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Epoxy adhesive and coating safety tips

Posted by John Bors on Thu, Sep 14, 2017 @ 18:09 PM

Hot epoxy

What is the safest course of action if you just heard that one of your crew mixed up a large batch of epoxy and accidentally left it in a pail in bulk long past its pot life?

He's asking what to do about the boiling, spitting and smoking mixture which can reach temperatures in excess of 350 °F. In some cases, the epoxy mixture can become so hot it will self-ignite. If some epoxy products are mixed and left in bulk (not placed in use), an exothermic reaction can occur generating significant heat which can potentially lead to a fire.

bulk epoxy mixingIf the pail is located inside a building, try to locate a bag of sand, then make sure that your guy has the proper OSHA haz mat training and PPE to approach the overheating bucket--there should be no exposed skin. Gradually pour sand in the bucket. The sand dilutes the hot epoxy and also cools the mixture as it adds mass.

Avoid moving the bucket without double checking that the crewman has a face shield, very heavy gloves and preferably 2 layers of protective clothing. It is best to use a properly fitted face mask with organic fume canisters. If the pail is made of plastic and you suspect the material is hotter than 250 °F, it should not be moved by the handle as the plastic has lost much of its strength. If possible, transfer it outside on a pallet with a forklift to minimize the potential for burns. Be careful not to breath any smoke or fumes generated by the mixture.

If the hot container is located outside, you can cool the exterior of the pail with a large fan and/or water and add sand, dirt, aggregate, cat litter or any inert particulate solid material to help cool the mass. Don't add water directly to the epoxy as the mixture of hot epoxy and water may increase the potential for accidental burns. Keep a dry powder fire extinguisher handy just in case.

Epoxy on skin

After some product exposure on the job, your skin itches--now what? Prolonged exposure to most construction chemicals (including epoxies) can result in dermatitis symptoms. The part b (hardener) can be very alkaline and cause epoxy adhesive safetyburns. The best advice is to protect your skin by wearing long sleeves, long pants, and disposable gloves. Of course, you should double check the product SDS for any additional recommended PPE (don't forget eye protection--safety glasses, goggles or face-mask) that will help safeguard you in the product application. If the project work involves likely repeat exposure, the use of disposal coveralls is a great practice. Avoid breathing the vapors of the part b epoxy hardener components as these can be irritating to your lungs and may exacerbate your exposure. Learn to remove your latex gloves like a surgeon; grab the outside of one glove at the wrist with a couple of fingers and pull it inside out, then use that glove's interior side to pull off the other glove inside out so the chemicals remain on the inside surfaces.wash epoxy from hands with soap and water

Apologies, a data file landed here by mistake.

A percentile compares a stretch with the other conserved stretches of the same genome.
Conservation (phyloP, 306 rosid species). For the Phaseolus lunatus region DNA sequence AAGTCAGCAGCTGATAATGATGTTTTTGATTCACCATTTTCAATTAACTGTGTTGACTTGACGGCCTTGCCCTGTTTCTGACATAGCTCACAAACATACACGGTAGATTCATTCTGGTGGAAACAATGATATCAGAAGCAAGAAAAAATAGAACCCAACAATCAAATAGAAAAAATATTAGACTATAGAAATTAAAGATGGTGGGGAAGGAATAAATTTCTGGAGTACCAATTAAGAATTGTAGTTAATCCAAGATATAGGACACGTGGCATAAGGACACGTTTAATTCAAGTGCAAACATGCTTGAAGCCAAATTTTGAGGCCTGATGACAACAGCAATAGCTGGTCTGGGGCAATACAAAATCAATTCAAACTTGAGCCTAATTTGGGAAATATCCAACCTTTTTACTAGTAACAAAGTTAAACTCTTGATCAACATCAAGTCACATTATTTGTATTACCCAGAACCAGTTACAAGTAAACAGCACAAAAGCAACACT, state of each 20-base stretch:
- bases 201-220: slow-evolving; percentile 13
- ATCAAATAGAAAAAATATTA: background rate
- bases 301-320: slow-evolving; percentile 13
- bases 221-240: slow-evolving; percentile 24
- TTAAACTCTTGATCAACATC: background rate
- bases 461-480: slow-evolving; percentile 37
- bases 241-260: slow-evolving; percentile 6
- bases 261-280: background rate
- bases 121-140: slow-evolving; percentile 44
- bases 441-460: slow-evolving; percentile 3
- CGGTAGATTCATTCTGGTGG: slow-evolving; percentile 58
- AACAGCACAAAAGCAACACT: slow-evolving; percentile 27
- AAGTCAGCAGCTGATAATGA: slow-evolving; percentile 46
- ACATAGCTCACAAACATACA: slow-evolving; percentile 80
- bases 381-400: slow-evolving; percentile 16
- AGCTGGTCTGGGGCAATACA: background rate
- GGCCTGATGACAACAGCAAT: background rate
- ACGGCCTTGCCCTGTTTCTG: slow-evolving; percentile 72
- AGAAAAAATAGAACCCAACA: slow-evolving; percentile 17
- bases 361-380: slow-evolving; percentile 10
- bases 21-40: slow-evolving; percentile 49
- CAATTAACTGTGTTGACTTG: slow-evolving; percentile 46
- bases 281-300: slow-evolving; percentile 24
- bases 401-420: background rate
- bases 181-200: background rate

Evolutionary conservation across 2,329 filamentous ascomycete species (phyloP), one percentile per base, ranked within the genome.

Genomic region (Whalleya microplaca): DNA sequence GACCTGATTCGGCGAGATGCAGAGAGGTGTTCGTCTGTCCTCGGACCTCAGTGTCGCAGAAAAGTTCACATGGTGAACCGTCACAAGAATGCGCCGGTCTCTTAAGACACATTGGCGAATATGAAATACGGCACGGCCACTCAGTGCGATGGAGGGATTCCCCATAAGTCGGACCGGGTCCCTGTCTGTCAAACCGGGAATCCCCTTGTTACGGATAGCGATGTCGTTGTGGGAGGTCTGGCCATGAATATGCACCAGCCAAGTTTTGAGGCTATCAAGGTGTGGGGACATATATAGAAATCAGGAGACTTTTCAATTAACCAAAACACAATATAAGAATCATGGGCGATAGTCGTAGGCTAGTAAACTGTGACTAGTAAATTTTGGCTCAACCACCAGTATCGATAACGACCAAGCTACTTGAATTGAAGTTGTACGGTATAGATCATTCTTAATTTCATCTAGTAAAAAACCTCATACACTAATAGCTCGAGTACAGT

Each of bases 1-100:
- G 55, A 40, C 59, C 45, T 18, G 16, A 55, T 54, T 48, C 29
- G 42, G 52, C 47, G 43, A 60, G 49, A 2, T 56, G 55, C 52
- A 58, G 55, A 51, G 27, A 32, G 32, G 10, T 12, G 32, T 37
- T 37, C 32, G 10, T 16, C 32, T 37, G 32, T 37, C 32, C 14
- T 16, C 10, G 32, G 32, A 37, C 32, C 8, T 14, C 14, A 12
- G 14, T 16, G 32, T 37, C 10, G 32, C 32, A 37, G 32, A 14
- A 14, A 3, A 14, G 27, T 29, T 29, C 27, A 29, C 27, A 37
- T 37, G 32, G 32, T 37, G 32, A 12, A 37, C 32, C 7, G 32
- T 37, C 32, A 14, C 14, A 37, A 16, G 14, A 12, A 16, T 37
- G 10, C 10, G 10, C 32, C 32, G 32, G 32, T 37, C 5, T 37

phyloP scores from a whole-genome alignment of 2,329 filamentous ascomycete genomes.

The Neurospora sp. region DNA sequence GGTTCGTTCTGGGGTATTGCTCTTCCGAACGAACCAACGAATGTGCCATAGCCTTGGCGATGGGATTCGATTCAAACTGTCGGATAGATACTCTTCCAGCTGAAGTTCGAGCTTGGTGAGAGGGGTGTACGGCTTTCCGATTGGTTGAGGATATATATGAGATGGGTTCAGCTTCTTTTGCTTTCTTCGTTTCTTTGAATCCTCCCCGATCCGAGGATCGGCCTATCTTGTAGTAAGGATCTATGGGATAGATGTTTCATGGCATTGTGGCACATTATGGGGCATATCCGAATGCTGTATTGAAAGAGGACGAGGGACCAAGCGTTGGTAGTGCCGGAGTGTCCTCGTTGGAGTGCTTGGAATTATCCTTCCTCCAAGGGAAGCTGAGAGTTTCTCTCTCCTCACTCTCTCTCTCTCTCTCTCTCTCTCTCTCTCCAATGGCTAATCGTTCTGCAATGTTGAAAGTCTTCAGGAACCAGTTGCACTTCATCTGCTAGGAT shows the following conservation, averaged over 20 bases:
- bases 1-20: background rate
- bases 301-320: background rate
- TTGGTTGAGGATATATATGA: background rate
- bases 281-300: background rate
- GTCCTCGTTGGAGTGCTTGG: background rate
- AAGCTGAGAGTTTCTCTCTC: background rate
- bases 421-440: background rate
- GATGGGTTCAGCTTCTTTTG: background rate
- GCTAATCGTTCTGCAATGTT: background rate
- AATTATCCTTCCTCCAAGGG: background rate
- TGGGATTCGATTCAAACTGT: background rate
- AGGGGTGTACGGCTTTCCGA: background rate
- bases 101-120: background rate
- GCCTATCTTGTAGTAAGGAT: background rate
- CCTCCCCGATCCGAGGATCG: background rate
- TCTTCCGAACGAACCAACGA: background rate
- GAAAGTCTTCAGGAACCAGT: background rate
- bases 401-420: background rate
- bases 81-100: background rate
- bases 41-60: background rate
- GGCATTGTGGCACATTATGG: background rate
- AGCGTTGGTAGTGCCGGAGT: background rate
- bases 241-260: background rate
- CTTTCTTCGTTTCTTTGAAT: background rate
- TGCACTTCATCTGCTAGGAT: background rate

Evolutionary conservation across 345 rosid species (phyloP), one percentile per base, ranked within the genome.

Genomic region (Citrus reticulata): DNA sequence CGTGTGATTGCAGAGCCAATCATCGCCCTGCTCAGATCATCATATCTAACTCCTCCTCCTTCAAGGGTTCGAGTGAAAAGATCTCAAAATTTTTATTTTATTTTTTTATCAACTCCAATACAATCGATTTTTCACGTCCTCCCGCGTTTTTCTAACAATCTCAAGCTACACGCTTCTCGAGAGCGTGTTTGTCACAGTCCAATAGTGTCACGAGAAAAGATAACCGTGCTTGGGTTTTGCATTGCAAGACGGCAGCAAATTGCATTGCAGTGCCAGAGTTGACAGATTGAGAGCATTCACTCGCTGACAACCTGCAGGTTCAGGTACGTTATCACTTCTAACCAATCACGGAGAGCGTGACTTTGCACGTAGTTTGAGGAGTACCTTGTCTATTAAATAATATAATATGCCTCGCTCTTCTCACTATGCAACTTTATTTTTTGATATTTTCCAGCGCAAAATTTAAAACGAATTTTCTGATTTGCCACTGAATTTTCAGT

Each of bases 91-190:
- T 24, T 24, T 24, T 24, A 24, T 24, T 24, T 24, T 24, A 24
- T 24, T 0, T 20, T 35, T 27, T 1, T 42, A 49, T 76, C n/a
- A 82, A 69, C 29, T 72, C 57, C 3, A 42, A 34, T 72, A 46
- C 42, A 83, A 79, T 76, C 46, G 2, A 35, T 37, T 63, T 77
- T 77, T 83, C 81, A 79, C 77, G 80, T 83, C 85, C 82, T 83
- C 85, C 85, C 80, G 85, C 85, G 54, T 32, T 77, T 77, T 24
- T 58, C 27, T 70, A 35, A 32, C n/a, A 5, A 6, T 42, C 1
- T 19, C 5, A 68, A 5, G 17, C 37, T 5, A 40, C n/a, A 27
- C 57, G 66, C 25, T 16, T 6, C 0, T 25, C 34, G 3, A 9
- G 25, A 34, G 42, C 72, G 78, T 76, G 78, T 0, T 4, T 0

Exposed skin can be protected by a barrier cream such as Gloves in a Bottle (800) 600-1881. Clothing should be cleaned regularly--don't wear the same shirt or pants 3 days in a row. Practice thorough hand scrubbing with a good (but mild) dish-washing soap at every break; avoid cleaning your hands with solvent. Maintain the cleanliness of everything you touch including: door handles, tools, product containers, benches and seats, steering wheel, ladders, and commonly used equipment. Keep a supply of paper towels and/or clean rags so you're not spreading a thin film of chemicals with every swipe. Don't eat or drink in the area where the products are being used. Minor irritations can be treated with cortisone cream. In the event your pants or shirt become contaminated (but you didn't notice until several hours later), the best practice is to remove the article of clothing and flush the area of skin for 10-15 minutes in cold water following by a soapy water rinse. Do not use solvents on your skin. For severe exposure cases, visit the nearest urgent care or ER immediately.

Epoxy in the air

After repeated exposure to epoxies (and other construction chemicals), some people can become sensitized. This sensitization can occur through contact between epoxy and the skin but also through the lungs. An severe allergic reaction including hives and potentially difficult breathing is possible in very sensitized individuals. To prevent sensitization, insist on good ventilation and air exchange in closed environments when mixing, applying and sanding or grinding epoxies. If necessary, wear a mask with organic chemical filters during mixing or sanding activities especially in closed environments. A critical step is to always practice careful personal hygiene during work exposure periods.

Chemical Emergencies

Always have on hand a 3 ring binder with hard copies of all of the SDSs for every product used on the job-site. A good internet connection can't be assumed and it's possible in an emergency, it may be difficult to locate the treatment information in a timely fashion. Do save the ChemTrec  number (1-800-262-8200) and the associated local number on all cell phones in case all else fails as they have most SDS sheets on file.


Tags: epoxy applications, concrete repair, epoxy safety tips